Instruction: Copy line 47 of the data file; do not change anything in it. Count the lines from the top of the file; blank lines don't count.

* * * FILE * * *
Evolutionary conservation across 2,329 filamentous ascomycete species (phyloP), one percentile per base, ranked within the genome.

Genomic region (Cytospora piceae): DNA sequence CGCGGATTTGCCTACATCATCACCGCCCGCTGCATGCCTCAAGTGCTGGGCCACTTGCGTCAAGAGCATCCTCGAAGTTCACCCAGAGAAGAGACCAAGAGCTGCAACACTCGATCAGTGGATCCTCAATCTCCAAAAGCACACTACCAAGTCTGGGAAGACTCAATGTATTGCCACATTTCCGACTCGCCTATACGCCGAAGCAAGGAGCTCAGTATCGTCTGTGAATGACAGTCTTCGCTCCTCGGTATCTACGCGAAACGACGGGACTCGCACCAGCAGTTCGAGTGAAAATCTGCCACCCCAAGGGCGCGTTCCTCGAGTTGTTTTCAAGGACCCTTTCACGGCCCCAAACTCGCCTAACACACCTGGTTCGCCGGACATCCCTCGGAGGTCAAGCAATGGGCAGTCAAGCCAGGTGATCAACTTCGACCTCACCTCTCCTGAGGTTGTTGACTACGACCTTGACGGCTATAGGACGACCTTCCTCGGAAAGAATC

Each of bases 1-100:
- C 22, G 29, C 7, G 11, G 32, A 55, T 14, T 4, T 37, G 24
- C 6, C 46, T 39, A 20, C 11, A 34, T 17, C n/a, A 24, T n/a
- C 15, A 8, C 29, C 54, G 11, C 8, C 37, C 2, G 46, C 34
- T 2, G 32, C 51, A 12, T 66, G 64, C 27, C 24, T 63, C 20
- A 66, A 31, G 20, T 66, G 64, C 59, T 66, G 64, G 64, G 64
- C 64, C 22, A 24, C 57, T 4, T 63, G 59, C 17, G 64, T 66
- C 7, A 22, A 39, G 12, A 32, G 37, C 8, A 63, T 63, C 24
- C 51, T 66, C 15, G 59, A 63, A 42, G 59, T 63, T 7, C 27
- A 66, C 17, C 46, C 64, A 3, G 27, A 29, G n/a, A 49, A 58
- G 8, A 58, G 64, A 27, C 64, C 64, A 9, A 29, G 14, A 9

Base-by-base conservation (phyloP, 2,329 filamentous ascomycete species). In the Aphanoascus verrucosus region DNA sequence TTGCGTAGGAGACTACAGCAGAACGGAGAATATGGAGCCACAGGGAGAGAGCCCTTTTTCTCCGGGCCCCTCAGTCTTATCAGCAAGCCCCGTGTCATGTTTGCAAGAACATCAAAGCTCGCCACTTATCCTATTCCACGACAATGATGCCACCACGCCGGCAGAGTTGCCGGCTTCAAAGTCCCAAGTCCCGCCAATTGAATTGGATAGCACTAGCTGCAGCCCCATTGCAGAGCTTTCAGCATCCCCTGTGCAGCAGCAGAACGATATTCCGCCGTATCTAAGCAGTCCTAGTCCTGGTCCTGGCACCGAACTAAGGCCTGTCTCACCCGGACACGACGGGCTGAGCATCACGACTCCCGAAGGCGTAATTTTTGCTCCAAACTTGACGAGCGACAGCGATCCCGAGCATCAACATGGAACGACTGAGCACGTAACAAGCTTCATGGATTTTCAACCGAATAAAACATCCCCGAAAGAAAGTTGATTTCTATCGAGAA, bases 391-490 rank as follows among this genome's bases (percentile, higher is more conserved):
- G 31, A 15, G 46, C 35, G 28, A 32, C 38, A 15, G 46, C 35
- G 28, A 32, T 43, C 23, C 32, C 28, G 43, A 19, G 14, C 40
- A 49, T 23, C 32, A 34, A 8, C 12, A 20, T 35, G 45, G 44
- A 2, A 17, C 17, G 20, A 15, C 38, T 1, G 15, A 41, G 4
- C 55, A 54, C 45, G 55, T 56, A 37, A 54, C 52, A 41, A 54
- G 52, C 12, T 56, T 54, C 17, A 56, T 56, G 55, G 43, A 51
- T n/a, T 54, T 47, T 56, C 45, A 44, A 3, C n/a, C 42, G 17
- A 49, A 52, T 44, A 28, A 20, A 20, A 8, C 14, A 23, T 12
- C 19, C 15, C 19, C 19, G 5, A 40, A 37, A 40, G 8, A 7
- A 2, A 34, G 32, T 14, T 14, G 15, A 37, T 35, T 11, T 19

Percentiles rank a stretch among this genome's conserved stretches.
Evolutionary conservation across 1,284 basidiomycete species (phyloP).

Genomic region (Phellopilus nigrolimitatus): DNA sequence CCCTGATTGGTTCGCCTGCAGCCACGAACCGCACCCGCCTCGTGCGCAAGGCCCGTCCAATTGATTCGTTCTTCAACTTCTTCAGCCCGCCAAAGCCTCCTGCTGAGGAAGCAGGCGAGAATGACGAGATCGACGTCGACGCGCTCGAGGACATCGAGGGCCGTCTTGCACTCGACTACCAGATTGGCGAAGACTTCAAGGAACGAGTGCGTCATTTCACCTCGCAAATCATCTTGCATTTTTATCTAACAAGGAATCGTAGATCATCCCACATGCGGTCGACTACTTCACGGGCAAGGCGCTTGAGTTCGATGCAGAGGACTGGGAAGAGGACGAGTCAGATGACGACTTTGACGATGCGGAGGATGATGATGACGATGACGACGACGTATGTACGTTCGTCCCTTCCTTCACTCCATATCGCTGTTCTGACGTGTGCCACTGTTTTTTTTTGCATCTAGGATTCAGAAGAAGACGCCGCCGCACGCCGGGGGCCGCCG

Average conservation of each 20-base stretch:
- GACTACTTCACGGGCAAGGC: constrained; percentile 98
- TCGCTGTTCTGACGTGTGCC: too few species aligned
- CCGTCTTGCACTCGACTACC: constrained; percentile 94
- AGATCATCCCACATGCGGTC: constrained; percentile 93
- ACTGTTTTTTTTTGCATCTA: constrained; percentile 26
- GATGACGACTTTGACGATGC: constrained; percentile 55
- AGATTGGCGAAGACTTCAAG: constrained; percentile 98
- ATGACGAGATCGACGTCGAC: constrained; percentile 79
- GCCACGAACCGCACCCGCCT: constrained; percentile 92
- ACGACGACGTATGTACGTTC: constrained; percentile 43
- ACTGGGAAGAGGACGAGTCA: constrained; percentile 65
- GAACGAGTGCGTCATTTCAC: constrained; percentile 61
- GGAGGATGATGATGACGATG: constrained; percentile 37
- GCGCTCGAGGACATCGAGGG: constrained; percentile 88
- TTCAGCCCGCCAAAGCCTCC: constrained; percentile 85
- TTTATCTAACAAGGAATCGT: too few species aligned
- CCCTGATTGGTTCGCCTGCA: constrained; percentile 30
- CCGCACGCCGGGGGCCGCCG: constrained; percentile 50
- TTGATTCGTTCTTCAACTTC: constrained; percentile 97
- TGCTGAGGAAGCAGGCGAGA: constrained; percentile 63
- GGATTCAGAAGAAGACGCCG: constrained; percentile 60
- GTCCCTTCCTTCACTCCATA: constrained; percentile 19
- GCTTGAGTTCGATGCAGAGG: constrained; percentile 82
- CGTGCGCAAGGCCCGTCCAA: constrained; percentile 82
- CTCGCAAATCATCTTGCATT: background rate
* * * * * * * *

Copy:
- TTGATTCGTTCTTCAACTTC: constrained; percentile 97